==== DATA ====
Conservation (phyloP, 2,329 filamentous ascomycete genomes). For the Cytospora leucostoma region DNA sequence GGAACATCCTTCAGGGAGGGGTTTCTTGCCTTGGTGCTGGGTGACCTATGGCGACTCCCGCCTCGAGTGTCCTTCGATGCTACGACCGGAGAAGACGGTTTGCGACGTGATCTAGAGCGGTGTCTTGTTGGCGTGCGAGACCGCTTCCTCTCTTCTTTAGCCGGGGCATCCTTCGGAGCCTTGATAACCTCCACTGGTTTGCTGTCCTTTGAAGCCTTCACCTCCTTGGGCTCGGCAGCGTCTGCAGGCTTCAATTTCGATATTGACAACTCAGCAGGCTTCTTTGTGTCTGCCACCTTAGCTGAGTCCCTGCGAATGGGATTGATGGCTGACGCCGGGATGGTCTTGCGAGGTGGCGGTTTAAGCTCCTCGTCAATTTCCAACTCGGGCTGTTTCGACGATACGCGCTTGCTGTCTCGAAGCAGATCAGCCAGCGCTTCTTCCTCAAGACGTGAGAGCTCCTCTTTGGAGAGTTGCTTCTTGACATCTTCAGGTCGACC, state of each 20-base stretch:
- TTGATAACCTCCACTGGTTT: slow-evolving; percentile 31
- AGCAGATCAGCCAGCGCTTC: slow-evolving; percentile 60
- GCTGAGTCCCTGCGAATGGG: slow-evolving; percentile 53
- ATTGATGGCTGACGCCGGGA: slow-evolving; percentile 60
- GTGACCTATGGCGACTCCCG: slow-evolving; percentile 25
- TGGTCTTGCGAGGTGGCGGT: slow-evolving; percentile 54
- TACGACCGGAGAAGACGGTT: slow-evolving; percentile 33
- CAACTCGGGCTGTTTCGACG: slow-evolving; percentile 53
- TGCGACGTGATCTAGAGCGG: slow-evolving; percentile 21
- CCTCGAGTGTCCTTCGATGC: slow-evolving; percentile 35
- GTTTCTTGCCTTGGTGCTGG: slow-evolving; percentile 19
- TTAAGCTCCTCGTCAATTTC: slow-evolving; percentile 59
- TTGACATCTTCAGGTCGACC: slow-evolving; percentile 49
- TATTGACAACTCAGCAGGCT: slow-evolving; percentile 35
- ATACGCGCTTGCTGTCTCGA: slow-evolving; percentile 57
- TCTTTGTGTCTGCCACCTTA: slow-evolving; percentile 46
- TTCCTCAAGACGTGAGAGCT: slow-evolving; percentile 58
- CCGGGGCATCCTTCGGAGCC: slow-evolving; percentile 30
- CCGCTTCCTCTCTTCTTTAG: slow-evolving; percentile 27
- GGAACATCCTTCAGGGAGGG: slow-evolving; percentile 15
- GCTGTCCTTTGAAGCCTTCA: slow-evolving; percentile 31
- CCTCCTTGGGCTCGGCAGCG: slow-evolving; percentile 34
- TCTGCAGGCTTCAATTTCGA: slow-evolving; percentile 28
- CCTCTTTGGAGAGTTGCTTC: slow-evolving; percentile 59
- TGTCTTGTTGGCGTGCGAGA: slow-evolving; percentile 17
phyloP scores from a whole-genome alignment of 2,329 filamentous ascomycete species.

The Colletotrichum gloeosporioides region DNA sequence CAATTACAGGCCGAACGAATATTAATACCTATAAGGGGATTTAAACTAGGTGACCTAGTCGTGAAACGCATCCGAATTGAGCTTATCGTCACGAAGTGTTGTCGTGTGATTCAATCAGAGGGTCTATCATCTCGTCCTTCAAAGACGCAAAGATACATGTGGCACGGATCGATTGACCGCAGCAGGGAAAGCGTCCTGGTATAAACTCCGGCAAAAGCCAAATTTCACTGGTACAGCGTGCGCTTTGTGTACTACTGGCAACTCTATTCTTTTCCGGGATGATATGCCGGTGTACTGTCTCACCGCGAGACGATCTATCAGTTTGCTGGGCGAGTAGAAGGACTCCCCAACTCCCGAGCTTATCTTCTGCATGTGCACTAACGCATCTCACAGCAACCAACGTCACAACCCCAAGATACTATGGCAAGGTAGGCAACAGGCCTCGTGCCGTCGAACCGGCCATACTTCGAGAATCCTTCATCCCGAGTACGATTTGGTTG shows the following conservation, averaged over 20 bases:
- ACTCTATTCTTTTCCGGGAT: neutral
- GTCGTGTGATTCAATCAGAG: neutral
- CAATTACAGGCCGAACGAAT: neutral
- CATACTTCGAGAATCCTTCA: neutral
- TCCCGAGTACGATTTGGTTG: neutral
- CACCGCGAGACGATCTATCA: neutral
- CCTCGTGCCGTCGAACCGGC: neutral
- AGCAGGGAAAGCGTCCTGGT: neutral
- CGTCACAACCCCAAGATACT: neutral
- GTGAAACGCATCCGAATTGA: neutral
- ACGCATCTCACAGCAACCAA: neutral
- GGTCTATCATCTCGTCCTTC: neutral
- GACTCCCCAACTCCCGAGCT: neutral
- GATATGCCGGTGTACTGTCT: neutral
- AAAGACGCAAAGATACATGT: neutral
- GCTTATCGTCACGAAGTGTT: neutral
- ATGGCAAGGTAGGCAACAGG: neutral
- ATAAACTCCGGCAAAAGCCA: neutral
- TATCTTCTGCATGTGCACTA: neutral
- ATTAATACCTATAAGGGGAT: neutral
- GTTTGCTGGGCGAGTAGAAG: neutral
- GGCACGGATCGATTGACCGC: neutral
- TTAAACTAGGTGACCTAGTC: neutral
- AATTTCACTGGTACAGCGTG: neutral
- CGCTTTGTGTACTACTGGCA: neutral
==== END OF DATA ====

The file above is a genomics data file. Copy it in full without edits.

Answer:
Conservation (phyloP, 2,329 filamentous ascomycete genomes). For the Cytospora leucostoma region DNA sequence GGAACATCCTTCAGGGAGGGGTTTCTTGCCTTGGTGCTGGGTGACCTATGGCGACTCCCGCCTCGAGTGTCCTTCGATGCTACGACCGGAGAAGACGGTTTGCGACGTGATCTAGAGCGGTGTCTTGTTGGCGTGCGAGACCGCTTCCTCTCTTCTTTAGCCGGGGCATCCTTCGGAGCCTTGATAACCTCCACTGGTTTGCTGTCCTTTGAAGCCTTCACCTCCTTGGGCTCGGCAGCGTCTGCAGGCTTCAATTTCGATATTGACAACTCAGCAGGCTTCTTTGTGTCTGCCACCTTAGCTGAGTCCCTGCGAATGGGATTGATGGCTGACGCCGGGATGGTCTTGCGAGGTGGCGGTTTAAGCTCCTCGTCAATTTCCAACTCGGGCTGTTTCGACGATACGCGCTTGCTGTCTCGAAGCAGATCAGCCAGCGCTTCTTCCTCAAGACGTGAGAGCTCCTCTTTGGAGAGTTGCTTCTTGACATCTTCAGGTCGACC, state of each 20-base stretch:
- TTGATAACCTCCACTGGTTT: slow-evolving; percentile 31
- AGCAGATCAGCCAGCGCTTC: slow-evolving; percentile 60
- GCTGAGTCCCTGCGAATGGG: slow-evolving; percentile 53
- ATTGATGGCTGACGCCGGGA: slow-evolving; percentile 60
- GTGACCTATGGCGACTCCCG: slow-evolving; percentile 25
- TGGTCTTGCGAGGTGGCGGT: slow-evolving; percentile 54
- TACGACCGGAGAAGACGGTT: slow-evolving; percentile 33
- CAACTCGGGCTGTTTCGACG: slow-evolving; percentile 53
- TGCGACGTGATCTAGAGCGG: slow-evolving; percentile 21
- CCTCGAGTGTCCTTCGATGC: slow-evolving; percentile 35
- GTTTCTTGCCTTGGTGCTGG: slow-evolving; percentile 19
- TTAAGCTCCTCGTCAATTTC: slow-evolving; percentile 59
- TTGACATCTTCAGGTCGACC: slow-evolving; percentile 49
- TATTGACAACTCAGCAGGCT: slow-evolving; percentile 35
- ATACGCGCTTGCTGTCTCGA: slow-evolving; percentile 57
- TCTTTGTGTCTGCCACCTTA: slow-evolving; percentile 46
- TTCCTCAAGACGTGAGAGCT: slow-evolving; percentile 58
- CCGGGGCATCCTTCGGAGCC: slow-evolving; percentile 30
- CCGCTTCCTCTCTTCTTTAG: slow-evolving; percentile 27
- GGAACATCCTTCAGGGAGGG: slow-evolving; percentile 15
- GCTGTCCTTTGAAGCCTTCA: slow-evolving; percentile 31
- CCTCCTTGGGCTCGGCAGCG: slow-evolving; percentile 34
- TCTGCAGGCTTCAATTTCGA: slow-evolving; percentile 28
- CCTCTTTGGAGAGTTGCTTC: slow-evolving; percentile 59
- TGTCTTGTTGGCGTGCGAGA: slow-evolving; percentile 17
phyloP scores from a whole-genome alignment of 2,329 filamentous ascomycete species.

The Colletotrichum gloeosporioides region DNA sequence CAATTACAGGCCGAACGAATATTAATACCTATAAGGGGATTTAAACTAGGTGACCTAGTCGTGAAACGCATCCGAATTGAGCTTATCGTCACGAAGTGTTGTCGTGTGATTCAATCAGAGGGTCTATCATCTCGTCCTTCAAAGACGCAAAGATACATGTGGCACGGATCGATTGACCGCAGCAGGGAAAGCGTCCTGGTATAAACTCCGGCAAAAGCCAAATTTCACTGGTACAGCGTGCGCTTTGTGTACTACTGGCAACTCTATTCTTTTCCGGGATGATATGCCGGTGTACTGTCTCACCGCGAGACGATCTATCAGTTTGCTGGGCGAGTAGAAGGACTCCCCAACTCCCGAGCTTATCTTCTGCATGTGCACTAACGCATCTCACAGCAACCAACGTCACAACCCCAAGATACTATGGCAAGGTAGGCAACAGGCCTCGTGCCGTCGAACCGGCCATACTTCGAGAATCCTTCATCCCGAGTACGATTTGGTTG shows the following conservation, averaged over 20 bases:
- ACTCTATTCTTTTCCGGGAT: neutral
- GTCGTGTGATTCAATCAGAG: neutral
- CAATTACAGGCCGAACGAAT: neutral
- CATACTTCGAGAATCCTTCA: neutral
- TCCCGAGTACGATTTGGTTG: neutral
- CACCGCGAGACGATCTATCA: neutral
- CCTCGTGCCGTCGAACCGGC: neutral
- AGCAGGGAAAGCGTCCTGGT: neutral
- CGTCACAACCCCAAGATACT: neutral
- GTGAAACGCATCCGAATTGA: neutral
- ACGCATCTCACAGCAACCAA: neutral
- GGTCTATCATCTCGTCCTTC: neutral
- GACTCCCCAACTCCCGAGCT: neutral
- GATATGCCGGTGTACTGTCT: neutral
- AAAGACGCAAAGATACATGT: neutral
- GCTTATCGTCACGAAGTGTT: neutral
- ATGGCAAGGTAGGCAACAGG: neutral
- ATAAACTCCGGCAAAAGCCA: neutral
- TATCTTCTGCATGTGCACTA: neutral
- ATTAATACCTATAAGGGGAT: neutral
- GTTTGCTGGGCGAGTAGAAG: neutral
- GGCACGGATCGATTGACCGC: neutral
- TTAAACTAGGTGACCTAGTC: neutral
- AATTTCACTGGTACAGCGTG: neutral
- CGCTTTGTGTACTACTGGCA: neutral